After his team made it this far behind scrappy defense and a trickle of offense, UCLA coach Mick Cronin acknowledged the need for sustained shot-making that Juzang can deliver on college basketball’s biggest stage. As a sophomore, he scored at least 23 points in four NCAA tournament games last season, dropping 28 on Michigan in the Elite Eight and 29 on Gonzaga in the Final Four.
Now would be the perfect time for an encore.
“You’ve got to go out there with confidence and let it rip and you’ve got to perform,” Cronin said, “because against a team like North Carolina, to think you’re going to be able to win it with just great defense in a rock fight is probably not realistic — they’ve got too much firepower and there’s times in a game when we’re going to have to match them and score with them, and I think that’s the rest of the tournament.”
After returning for his junior season to boost his NBA draft stock and help the Bruins win their first national title since 1995, Juzang’s presumed final college chapter hasn’t been storybook stuff. In addition to the sprained ankle, he contracted COVID-19 after the team’s 26-day layoff caused by the virus and injured a hip when he fell off a scooter.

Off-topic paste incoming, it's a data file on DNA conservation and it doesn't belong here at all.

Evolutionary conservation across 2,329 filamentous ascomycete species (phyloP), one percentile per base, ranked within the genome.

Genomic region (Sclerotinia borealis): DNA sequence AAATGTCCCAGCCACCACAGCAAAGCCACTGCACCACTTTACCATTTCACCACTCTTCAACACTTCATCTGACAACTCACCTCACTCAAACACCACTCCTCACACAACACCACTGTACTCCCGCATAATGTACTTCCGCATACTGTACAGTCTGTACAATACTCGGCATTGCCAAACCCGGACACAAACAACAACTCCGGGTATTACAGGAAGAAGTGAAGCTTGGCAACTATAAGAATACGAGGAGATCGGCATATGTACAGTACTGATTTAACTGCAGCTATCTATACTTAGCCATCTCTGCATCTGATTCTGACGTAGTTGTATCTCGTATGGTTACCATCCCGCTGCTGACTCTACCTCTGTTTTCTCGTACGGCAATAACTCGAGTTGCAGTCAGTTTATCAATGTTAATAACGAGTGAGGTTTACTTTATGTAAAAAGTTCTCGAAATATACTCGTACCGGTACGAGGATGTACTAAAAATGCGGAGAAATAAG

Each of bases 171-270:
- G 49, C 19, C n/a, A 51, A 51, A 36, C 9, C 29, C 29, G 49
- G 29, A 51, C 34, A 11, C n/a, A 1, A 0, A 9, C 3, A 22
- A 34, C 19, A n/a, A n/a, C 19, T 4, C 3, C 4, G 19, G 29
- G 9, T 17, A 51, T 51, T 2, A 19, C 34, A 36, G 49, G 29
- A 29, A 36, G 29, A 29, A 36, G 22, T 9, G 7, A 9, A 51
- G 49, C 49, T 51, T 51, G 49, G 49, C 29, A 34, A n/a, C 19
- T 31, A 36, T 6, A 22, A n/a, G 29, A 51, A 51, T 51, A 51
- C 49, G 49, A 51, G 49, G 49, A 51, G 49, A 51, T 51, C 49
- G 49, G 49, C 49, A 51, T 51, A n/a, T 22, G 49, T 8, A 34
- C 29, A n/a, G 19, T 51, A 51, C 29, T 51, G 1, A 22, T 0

His statistics largely mirror those of last season, Juzang averaging a team-high 15.7 points on 43.4% shooting, including 35.5% from beyond the arc. He’s widely projected as a second-round draft pick after having been a borderline first-round pick at the end of last season.
Recently, there have been flickers of that same March magic. He sank a three-pointer at the halftime buzzer of the Pac-12 tournament championship against Arizona, unleashing a celebratory shimmy, on the way to 16 points. He gave a confident head shake after draining a three-pointer only 20 seconds into the NCAA tournament opener against Akron before missing his final three shots from beyond the arc and finishing with just nine points on three-for-11 shooting.
That’s been the norm recently for someone who hasn’t reached 20 points since tallying 23 against Stanford on Feb. 8. Juzang sprained his right ankle late in the first half against Oregon on Feb. 24 and sat out the next two games before returning against USC on March 5, starting the slog to regain his rhythm.
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Following Juzang’s latest single-digit performance, Cronin said he needed to help free his top scorer against swarming defenses. The Bruins sprang Juzang with screens for two baseline jumpers in the second half against Saint Mary’s as part of a personal 6-0 run that pushed UCLA into a 10-point lead.
For anyone wondering, Juzang said he feels no pressure to reprise his starring role from a year ago.
“No, man,” Juzang said. “The only pressure is on myself to get to this national championship, so that’s the goal, man. That’s the only goal. I want to contribute to winning as many ways as I can, so doing whatever it takes.”
At some point, in some frantic moment, that’s probably going to involve becoming the go-to guy once more.